At our June meeting, the bishops of the United State of America approved documents to hold bishops accountable for instances of sexual abuse of children or vulnerable persons, sexual misconduct, or the intentional mishandling of such cases. We committed to involving lay professional experts. We also established a new, independent mechanism for the reporting of such cases.
|Bishop Paul Sirba
Fiat Voluntas Tua
Following the Apostolic Letter, or motu proprio, issued by the Holy Father, Pope Francis, in May 2019, which strengthened current practice for the universal Church by establishing broad mandatory internal reporting, establishing whistleblower protection for those making those reports, expanding the definition of vulnerable adults to include anyone coerced into sexual acts through an abuse of power, and reiterating and clarifying that bishops are subject to the universal law of the Church that forbids sexual abuse and its intentional mishandling of cases, the U.S. bishops added significant new measures.
In addition, our votes in June mean that the bishops will establish a national reporting system for complaints against bishops. This will reaffirm our commitment to place ourselves under the very same codes of conduct that hold priests, deacons, and employees accountable. It includes prohibitions on sexual harassment and other sexual misconduct and made more explicit the fraternal correction necessary when a brother bishop fails in his obligations to the people of God, such as restricting the privilege to participate in the USCCB.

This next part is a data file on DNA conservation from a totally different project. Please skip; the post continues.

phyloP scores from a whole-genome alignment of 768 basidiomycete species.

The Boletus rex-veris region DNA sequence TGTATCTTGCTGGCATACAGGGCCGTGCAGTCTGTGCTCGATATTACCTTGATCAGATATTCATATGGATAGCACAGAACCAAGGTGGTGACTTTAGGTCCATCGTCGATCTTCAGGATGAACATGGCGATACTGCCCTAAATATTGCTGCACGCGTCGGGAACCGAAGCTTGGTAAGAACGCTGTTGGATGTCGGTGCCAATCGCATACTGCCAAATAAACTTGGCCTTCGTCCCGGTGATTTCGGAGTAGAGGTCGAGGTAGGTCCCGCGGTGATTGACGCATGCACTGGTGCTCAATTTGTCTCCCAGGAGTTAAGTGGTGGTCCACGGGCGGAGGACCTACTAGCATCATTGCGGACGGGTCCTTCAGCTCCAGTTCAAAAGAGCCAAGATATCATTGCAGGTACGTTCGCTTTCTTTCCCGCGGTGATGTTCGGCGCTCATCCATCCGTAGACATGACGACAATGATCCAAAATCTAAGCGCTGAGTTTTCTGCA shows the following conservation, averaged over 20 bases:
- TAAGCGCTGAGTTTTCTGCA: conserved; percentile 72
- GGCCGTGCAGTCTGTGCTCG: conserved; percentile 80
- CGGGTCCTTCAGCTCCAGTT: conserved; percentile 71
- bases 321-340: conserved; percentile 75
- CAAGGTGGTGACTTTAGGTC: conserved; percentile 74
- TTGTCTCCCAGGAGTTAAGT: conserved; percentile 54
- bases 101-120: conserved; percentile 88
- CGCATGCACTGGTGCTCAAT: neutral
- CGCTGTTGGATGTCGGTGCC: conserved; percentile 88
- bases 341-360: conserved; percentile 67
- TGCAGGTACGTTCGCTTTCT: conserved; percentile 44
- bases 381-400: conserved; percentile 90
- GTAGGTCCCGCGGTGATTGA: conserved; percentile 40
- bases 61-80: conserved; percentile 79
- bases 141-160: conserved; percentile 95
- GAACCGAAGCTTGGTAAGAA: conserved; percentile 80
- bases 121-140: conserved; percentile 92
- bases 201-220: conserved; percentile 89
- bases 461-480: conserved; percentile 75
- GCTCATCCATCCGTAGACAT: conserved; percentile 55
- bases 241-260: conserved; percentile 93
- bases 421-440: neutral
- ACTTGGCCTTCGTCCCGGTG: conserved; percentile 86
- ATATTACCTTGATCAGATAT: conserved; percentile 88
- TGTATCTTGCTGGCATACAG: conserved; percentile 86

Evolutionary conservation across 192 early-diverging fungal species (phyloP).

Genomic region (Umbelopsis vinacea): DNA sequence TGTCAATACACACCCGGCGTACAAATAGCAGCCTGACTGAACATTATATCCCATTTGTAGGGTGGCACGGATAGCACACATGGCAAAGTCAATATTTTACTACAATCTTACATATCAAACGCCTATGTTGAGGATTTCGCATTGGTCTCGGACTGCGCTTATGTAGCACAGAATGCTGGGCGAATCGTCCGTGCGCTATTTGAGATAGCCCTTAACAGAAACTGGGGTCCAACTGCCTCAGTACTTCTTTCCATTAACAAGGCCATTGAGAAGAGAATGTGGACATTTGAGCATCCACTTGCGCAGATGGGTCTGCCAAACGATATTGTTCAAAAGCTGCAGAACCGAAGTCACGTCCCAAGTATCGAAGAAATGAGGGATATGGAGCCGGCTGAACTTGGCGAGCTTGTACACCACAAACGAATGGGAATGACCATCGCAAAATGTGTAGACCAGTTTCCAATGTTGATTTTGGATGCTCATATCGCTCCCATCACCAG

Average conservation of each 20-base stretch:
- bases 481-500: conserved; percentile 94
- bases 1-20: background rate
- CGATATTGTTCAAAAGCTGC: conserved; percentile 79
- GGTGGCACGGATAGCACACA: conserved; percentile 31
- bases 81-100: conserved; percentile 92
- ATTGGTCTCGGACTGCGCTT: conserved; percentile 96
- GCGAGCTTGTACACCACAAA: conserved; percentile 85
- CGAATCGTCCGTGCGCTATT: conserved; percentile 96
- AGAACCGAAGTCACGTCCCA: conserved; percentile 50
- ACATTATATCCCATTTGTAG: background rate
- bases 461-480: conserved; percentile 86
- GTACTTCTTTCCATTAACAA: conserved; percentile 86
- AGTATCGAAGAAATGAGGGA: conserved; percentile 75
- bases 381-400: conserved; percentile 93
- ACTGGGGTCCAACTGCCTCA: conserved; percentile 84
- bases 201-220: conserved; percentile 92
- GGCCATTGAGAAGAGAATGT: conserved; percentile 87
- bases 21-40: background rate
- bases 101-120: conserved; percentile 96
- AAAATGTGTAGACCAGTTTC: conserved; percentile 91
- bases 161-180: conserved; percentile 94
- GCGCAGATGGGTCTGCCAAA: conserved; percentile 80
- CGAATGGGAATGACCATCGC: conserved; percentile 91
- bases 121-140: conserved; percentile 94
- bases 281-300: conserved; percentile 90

While these new initiatives or in some cases refinements of protocols and policies we have had in the United States dioceses since 2002 are concrete steps to hold bishops accountable, they are still a work in progress, and we will need constant vigilance. It will continue to be the work of our lifetime.
The full text of the pope’s motu proprio, entitled “Vos Estis Lux Mundi” (“You are the Light of the World”), as well as the reforms we voted on at the June meeting of the USCCB, are available on the new website the USCCB launched June 7: www.usccbprevention.org.
I received an advance copy of Bishop Robert Barron’s book, “Letter to a Suffering Church: a Bishop Speaks on the Sexual Abuse Crisis.” I know many of our priests have received a copy already, and I ordered copies for the pastoral center staff and our deacons. I recommend this fine piece to you. I share the sentiments of Bishop Barron. We are contemporaries, ordained the same year as priests. He traces the painful reality of clergy sexual abuse, calling the recent crisis “the Devil’s Masterpiece.” He also proposes the way forward, which is to stay and fight.
Above all, among the compelling arguments he offers for reforming the clergy and by extension all the rest of us is to fight by our pursuit of holiness in our own lives. Fight by becoming the saint that you are meant to be.
During this month of July, when, please God many are able to take some vacation days or at least some time to enjoy the beauty of God’s creation in a Minnesota summer, we can bring to God our needs and bask in His love. Jesus is victorious through His cross and resurrection and we can never forget that.
Bishop Paul Sirba is the ninth bishop of Duluth.